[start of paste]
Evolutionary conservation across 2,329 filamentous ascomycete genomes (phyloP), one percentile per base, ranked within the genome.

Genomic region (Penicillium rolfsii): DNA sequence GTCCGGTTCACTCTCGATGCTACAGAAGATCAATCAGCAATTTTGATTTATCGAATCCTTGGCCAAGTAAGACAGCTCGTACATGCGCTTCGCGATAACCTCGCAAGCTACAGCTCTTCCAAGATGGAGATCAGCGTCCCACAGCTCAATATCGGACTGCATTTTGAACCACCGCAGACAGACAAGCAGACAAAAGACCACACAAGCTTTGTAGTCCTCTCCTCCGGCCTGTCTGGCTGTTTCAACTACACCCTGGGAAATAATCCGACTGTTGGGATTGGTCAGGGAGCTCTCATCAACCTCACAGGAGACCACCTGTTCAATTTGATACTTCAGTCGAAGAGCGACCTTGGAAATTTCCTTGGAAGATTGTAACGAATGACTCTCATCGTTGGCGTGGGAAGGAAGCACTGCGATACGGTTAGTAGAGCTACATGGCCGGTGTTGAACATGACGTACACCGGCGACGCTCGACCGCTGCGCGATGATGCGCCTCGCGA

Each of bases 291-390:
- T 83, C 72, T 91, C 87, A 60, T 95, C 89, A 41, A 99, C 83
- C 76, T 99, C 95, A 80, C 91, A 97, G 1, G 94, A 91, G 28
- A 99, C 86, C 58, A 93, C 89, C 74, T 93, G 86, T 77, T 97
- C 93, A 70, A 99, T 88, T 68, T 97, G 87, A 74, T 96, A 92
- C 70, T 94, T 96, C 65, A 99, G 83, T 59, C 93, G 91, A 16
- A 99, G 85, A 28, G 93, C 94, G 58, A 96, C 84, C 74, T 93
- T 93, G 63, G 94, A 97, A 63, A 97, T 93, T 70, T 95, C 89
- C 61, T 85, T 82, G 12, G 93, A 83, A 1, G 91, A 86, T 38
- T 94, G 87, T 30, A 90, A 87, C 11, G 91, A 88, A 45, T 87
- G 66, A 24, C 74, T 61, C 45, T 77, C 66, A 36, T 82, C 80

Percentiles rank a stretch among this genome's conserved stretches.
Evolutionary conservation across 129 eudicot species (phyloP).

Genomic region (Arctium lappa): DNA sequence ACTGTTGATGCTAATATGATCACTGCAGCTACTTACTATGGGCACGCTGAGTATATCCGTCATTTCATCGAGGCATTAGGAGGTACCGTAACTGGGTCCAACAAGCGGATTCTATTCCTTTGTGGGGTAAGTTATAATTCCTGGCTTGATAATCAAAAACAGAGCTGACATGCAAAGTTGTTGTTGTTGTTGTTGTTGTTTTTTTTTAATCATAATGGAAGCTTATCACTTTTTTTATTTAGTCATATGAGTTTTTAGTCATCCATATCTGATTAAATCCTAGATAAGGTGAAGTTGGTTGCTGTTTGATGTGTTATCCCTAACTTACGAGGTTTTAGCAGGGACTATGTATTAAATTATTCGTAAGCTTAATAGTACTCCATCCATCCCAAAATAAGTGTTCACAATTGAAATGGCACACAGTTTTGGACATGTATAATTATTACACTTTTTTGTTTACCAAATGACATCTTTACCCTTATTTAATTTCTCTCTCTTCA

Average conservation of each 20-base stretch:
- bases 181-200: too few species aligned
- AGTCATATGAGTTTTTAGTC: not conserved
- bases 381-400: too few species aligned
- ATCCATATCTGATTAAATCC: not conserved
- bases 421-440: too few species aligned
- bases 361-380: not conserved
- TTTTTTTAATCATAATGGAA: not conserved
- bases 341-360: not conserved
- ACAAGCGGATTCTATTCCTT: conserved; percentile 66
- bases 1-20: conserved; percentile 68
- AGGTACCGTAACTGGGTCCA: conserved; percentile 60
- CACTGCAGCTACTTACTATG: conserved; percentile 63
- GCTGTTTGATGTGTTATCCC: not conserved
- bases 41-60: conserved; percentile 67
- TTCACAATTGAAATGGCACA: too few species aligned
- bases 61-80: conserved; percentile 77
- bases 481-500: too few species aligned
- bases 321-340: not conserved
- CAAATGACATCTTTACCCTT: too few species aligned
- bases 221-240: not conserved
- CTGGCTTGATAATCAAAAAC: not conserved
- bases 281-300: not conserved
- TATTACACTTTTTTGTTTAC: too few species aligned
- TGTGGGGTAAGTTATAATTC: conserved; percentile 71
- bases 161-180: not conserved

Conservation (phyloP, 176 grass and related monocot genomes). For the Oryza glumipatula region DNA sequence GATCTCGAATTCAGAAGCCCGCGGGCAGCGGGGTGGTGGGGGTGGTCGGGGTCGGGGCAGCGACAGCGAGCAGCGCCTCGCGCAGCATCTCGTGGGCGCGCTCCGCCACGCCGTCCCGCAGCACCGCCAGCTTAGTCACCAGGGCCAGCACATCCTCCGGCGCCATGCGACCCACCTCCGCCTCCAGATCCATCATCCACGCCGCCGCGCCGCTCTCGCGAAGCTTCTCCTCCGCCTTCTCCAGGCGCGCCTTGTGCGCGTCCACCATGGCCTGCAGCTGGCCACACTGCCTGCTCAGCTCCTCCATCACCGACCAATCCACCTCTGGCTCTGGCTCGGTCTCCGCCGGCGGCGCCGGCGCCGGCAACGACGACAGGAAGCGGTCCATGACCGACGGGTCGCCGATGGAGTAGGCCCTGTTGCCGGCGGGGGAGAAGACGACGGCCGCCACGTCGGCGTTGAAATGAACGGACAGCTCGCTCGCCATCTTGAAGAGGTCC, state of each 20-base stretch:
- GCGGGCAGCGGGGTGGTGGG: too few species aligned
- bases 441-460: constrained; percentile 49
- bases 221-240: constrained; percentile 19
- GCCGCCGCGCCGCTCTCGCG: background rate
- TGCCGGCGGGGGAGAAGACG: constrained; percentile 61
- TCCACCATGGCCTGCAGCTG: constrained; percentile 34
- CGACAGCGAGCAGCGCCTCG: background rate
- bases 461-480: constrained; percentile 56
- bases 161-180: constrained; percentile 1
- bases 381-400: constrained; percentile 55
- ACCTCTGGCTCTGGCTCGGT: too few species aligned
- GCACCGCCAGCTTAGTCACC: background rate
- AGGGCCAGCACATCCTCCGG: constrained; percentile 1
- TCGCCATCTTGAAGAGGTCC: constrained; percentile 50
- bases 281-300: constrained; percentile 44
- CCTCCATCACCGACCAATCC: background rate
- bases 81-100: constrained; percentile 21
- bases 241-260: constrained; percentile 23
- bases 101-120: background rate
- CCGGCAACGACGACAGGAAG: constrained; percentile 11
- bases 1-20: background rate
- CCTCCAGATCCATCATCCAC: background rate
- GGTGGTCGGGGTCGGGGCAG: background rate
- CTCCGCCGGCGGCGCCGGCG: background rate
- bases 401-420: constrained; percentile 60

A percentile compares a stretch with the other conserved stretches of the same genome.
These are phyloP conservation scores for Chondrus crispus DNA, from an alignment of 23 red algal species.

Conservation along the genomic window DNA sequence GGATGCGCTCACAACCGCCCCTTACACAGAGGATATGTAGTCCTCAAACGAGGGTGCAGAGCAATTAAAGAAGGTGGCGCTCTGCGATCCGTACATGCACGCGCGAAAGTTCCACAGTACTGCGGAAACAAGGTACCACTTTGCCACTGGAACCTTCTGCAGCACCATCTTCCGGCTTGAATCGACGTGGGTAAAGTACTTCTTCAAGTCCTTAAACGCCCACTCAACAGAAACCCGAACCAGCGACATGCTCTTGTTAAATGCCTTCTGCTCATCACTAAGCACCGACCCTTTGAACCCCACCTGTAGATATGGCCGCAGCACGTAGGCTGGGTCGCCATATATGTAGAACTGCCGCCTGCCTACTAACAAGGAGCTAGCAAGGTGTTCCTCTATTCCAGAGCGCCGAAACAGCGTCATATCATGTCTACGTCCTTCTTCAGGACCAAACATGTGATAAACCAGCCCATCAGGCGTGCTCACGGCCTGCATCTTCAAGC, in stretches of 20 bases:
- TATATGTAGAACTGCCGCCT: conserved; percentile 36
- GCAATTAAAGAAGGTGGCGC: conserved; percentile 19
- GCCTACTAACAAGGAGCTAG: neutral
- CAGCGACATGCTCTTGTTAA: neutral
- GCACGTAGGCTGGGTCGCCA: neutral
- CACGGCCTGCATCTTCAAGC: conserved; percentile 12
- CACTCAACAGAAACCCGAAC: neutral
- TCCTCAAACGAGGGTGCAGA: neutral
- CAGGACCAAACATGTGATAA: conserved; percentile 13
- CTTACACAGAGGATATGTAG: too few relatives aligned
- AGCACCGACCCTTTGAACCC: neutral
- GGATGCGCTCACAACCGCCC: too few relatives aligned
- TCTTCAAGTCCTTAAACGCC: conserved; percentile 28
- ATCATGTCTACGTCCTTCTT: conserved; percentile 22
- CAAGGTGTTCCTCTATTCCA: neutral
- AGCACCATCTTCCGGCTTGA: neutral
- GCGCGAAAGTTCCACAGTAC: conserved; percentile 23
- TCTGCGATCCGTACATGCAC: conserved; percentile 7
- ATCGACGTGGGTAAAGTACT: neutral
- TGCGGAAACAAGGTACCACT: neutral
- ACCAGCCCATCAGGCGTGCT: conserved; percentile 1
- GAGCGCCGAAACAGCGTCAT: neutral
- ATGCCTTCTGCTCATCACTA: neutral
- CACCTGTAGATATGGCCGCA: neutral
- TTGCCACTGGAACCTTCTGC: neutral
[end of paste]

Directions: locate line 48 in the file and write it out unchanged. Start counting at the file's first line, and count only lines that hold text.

- TGCCGGCGGGGGAGAAGACG: constrained; percentile 61